May 24, 2010

Notes on the writing of Joan Didion


"A waterfall is a self-correction maladjustment of stream to structure, and so, for all I know, is technique."

-- Joan Didion
1. Sentence fragments are easy enough, common enough, but Didion's are better and she uses comma splices too, and to great effect. She opens Democracy with a complete sentence that then echos in fragments that cascade off of the original statement, the altered iterations expanding outwards.

"The light at dawn during those Pacific tests was something to see.
Something to behold.
Something that could almost make you think you saw God, he said.
He said to her.
Jack Lovett said to Inez Victor.
Inez Victor who was born Inez Christian.
He said: The sky was this pink ... "
Then, in crescendo, she lets this sentence that both is and isn't in the voice of Jack Lovett take off and just go. It's a description of the pink of the Pacific island sky after the blast of a test bomb and it starts with a cliche and unravels from there, a description that tells us more about the man than the sky described, and then as it almost falls apart she puts a comma and a complete sentence, as if everything should be ignored and this is the thing. He comma splices communicate this need to re-state or re-phrase, which both captures the problem of the moment of these two characters and the whole novel's expression of an ennui that isn't boredom but an inability to exactly say.

"The sky was this pink and the air was wet from the night rain, soft and wet and smelling like flowers, smelling like those flowers you used to pin in your hair when you drove out to Schofield, gardenias, the air in the morning smelled like gardenias, never mind there were not too many flowers around those shot islands."
What strikes me as amazing about Didion's grammar, here, is how it's not a new a thing, but a very old and common thing brilliantly done.

2. I can't quite describe Didion's fictional female characters in Democracy and Play It As It Lays. They seem to float -- not that they're spacey or ditzy, but they're detached. They're, I want to say, not ethereal, but airy.

There are parts of both characters and some descriptions that seem to be or border on being misogynistic, but even in those places I couldn't imagine these descriptions coming from a man.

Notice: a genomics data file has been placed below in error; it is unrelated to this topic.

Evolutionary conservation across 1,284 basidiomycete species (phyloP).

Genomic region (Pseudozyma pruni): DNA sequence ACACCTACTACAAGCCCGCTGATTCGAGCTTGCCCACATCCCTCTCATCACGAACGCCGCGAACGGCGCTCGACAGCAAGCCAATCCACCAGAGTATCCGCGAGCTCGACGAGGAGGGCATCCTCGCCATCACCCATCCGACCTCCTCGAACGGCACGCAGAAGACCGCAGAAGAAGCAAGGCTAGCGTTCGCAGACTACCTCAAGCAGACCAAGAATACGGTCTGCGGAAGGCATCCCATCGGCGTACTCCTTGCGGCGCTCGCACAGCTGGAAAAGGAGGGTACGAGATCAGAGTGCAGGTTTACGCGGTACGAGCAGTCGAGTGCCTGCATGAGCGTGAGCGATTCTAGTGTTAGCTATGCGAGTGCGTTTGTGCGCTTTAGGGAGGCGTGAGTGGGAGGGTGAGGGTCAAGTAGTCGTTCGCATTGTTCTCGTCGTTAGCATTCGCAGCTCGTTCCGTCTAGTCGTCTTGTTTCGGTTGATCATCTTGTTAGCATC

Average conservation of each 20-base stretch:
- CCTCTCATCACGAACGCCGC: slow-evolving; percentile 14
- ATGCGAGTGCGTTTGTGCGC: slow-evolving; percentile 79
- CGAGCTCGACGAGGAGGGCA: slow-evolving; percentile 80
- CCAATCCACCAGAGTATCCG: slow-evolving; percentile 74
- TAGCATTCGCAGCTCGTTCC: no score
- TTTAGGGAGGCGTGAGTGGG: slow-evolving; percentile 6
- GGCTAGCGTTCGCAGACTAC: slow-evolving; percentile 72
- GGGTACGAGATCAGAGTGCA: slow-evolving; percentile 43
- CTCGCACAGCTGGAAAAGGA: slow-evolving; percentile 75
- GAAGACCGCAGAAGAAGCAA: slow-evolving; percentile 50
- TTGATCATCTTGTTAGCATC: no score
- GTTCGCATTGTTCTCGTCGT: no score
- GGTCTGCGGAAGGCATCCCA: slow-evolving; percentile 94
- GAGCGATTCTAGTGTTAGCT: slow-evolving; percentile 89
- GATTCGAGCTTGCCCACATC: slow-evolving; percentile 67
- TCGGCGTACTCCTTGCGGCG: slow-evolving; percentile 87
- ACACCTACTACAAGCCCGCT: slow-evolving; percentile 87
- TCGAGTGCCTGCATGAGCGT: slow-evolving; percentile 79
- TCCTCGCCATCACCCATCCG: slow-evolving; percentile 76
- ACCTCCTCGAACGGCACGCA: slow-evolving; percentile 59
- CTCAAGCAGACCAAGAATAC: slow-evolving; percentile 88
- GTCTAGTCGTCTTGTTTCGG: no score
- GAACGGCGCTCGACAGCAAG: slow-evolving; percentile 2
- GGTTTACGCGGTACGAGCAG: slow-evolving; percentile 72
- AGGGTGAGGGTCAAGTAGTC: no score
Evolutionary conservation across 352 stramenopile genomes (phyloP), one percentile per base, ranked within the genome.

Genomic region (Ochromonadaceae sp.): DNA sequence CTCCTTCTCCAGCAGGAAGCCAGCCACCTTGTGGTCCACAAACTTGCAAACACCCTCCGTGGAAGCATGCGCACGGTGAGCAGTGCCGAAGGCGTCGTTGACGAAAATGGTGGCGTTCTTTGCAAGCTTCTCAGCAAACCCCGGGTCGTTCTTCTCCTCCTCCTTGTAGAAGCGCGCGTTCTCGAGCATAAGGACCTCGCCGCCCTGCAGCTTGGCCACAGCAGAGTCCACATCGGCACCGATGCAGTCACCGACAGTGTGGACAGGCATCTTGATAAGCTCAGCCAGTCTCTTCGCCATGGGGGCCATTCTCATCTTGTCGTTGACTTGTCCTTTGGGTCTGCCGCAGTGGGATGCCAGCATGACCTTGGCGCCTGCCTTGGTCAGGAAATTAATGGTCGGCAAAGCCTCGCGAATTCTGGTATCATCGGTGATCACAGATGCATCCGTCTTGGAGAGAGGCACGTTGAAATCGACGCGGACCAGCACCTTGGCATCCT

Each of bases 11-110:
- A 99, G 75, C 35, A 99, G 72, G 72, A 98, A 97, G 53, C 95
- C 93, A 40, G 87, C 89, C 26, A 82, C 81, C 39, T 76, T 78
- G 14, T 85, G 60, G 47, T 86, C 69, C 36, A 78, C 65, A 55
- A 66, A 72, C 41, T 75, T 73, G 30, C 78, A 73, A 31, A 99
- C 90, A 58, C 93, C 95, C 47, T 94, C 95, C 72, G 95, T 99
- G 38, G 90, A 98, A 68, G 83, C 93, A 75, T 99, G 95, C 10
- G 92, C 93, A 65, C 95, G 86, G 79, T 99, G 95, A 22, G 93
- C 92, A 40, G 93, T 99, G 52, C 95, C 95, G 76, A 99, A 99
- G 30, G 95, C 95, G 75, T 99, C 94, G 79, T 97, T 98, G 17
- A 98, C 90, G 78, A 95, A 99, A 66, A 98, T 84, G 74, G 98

3. Both Didion and Anne Proulx are intensely minimalistic. This might, in part, be a reaction against the stereotype of florid women writers, of women as overwriters. Or maybe that's only why I like them. For men, this minimalism would normally mean a macho pose -- writer as tough guy -- but Didion and Proulx do it differently, with a sort of deftness I find endlessly fascinating. It's interesting how different they are, though, despite their similarities. I imagine if the two women went to a party, they'd act much the same. They are both small women known for wanting to be left alone. They're both conservative, but in odd ways. Both independent and isolated, though perhaps there's a class difference in how. It's hard to imagine them describing the same party, though. If they did it'd be completely different. They both describe land a lot, but completely differently. Proulx is concrete where Didion drifts off or away. Where Proulx likes hands and skin, horses and trucks, Didion returns to descriptions of weather, wind, water and sky:
"Kona means leeward, and this particular wind comes off the leeward side of the island, muddying the reef, littering the beaches with orange peels and prophylactics and bits of Styrofoam cups, knocking blossoms from the plumeria trees and dry fonds from the palms. The sea goes milky. Termites swarm on the wooden roofs. The temperature has changed only slightly, but only tourists swim. At the edge of the known world there is only water, water as a definite presence, water as the end to which even the island will eventually come, and a certain restlessness prevails."